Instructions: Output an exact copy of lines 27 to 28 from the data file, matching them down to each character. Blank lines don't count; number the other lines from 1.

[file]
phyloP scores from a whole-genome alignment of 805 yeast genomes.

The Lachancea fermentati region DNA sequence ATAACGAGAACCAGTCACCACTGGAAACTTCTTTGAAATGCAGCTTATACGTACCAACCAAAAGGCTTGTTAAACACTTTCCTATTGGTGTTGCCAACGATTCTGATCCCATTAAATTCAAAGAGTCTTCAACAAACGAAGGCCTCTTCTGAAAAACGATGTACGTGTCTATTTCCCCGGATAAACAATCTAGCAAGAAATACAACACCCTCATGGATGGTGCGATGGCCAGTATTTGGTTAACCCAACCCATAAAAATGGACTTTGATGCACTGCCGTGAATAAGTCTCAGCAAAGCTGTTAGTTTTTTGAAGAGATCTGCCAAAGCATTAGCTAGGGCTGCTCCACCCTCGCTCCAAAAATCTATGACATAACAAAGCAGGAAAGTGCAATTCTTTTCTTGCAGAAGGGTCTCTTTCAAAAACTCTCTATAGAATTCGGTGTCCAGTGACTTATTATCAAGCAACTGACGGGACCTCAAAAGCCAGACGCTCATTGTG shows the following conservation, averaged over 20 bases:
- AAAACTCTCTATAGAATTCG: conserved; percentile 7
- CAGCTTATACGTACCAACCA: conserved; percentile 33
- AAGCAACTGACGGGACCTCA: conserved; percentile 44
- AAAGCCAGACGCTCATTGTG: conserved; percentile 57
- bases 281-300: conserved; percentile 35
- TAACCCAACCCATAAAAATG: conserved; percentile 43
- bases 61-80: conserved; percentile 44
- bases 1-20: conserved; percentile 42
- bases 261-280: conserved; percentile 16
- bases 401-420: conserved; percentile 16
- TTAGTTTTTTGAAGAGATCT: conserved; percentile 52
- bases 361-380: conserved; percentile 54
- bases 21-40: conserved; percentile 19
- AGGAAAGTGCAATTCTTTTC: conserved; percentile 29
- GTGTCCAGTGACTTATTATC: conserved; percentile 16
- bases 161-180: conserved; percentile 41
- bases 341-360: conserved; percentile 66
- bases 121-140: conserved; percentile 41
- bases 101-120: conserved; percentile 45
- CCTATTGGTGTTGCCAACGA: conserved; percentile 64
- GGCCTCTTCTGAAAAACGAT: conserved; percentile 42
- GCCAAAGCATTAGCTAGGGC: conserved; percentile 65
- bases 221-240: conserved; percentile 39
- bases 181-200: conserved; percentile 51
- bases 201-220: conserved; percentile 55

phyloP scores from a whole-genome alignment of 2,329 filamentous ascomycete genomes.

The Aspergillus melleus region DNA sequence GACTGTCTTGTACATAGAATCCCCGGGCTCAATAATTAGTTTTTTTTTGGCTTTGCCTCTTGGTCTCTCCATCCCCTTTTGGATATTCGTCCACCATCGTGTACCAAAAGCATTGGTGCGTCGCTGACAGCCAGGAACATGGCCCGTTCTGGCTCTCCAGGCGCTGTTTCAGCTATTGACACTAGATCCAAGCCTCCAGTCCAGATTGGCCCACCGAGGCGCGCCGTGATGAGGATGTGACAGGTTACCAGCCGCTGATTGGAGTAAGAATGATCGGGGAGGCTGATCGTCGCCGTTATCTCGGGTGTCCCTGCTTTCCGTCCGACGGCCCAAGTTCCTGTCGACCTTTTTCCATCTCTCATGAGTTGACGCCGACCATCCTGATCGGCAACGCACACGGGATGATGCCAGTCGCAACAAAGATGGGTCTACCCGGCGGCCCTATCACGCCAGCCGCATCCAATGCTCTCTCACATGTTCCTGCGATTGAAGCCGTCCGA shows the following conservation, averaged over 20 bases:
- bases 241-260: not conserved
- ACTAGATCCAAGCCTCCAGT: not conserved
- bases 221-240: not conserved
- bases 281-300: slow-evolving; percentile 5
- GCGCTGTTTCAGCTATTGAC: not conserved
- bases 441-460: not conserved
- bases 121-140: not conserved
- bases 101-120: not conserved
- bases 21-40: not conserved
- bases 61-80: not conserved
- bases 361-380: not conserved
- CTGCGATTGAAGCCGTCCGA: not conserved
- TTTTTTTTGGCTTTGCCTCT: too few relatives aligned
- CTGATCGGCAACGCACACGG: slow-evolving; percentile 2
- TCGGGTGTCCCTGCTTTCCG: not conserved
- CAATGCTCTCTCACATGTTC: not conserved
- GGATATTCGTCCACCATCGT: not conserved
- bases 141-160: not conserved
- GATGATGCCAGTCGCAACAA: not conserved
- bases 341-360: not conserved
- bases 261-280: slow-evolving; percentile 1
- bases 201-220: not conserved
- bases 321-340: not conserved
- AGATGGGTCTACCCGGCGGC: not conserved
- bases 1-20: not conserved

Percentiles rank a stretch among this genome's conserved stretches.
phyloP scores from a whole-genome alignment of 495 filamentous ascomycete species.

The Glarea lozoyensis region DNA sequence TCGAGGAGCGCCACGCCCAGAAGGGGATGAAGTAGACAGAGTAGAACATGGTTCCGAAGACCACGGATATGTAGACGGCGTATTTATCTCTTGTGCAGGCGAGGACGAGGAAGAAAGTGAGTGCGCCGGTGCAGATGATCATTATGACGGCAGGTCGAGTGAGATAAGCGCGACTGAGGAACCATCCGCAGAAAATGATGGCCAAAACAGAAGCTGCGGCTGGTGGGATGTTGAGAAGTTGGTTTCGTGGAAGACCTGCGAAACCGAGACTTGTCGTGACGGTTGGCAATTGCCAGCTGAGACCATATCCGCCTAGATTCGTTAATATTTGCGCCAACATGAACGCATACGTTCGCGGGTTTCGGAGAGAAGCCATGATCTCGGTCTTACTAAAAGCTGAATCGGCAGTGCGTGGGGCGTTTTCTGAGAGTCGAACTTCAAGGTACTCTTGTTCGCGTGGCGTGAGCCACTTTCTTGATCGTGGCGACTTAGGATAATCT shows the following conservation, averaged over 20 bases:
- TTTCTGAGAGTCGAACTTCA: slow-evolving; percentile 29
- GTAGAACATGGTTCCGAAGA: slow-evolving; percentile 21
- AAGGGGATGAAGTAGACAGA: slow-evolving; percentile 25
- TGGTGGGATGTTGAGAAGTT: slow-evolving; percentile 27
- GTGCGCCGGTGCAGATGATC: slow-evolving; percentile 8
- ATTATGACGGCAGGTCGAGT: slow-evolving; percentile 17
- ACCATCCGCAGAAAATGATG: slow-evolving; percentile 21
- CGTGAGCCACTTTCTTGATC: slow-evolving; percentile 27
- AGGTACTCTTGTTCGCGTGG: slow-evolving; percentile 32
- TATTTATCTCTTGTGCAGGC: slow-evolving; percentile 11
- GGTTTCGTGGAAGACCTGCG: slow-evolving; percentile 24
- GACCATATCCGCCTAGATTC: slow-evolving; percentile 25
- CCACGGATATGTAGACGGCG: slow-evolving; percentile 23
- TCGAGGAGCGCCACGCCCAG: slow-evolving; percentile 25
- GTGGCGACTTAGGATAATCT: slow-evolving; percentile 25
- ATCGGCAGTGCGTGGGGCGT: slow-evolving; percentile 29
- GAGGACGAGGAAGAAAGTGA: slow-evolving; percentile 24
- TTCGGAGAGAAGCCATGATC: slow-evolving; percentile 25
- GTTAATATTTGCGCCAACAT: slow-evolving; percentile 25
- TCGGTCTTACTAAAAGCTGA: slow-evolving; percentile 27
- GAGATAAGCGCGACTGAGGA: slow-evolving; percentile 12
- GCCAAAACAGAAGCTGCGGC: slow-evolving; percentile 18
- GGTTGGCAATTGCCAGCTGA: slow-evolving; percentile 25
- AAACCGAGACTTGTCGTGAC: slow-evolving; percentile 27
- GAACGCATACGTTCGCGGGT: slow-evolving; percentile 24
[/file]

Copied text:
- bases 201-220: conserved; percentile 55

phyloP scores from a whole-genome alignment of 2,329 filamentous ascomycete genomes.